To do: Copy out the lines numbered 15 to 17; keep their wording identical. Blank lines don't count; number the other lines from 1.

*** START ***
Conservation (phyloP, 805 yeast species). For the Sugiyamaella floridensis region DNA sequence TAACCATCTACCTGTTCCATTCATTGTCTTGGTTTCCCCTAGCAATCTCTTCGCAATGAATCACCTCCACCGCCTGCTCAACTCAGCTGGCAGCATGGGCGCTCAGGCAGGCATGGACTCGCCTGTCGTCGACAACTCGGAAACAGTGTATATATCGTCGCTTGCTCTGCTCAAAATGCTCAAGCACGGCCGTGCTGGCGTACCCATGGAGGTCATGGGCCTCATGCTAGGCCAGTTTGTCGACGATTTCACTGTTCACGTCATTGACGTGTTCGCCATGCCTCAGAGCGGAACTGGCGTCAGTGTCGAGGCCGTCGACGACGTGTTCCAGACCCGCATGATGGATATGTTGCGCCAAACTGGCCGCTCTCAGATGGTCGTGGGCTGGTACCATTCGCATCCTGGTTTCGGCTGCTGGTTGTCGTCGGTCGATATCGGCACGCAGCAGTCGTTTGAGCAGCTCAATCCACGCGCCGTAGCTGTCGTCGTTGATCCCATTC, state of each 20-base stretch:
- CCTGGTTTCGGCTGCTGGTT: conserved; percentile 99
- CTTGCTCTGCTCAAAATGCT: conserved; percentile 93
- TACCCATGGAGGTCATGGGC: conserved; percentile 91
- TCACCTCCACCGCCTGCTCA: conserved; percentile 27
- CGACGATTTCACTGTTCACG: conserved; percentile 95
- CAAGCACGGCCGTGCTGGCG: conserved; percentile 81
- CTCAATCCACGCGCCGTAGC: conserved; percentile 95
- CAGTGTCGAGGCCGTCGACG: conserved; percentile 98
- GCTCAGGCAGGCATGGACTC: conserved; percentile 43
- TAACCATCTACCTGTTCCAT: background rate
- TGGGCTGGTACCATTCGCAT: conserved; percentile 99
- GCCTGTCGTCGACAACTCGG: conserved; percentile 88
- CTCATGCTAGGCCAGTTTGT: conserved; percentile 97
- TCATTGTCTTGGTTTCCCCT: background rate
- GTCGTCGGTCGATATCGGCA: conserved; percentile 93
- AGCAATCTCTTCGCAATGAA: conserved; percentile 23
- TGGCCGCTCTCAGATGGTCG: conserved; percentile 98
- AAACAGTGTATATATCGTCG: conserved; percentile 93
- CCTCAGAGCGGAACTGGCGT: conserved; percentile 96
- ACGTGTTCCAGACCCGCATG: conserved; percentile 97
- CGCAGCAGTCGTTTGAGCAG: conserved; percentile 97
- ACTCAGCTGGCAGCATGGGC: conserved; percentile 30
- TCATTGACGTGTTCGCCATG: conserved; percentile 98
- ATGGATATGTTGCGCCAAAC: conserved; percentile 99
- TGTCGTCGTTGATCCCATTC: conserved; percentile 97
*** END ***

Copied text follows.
- TCATTGTCTTGGTTTCCCCT: background rate
- GTCGTCGGTCGATATCGGCA: conserved; percentile 93
- AGCAATCTCTTCGCAATGAA: conserved; percentile 23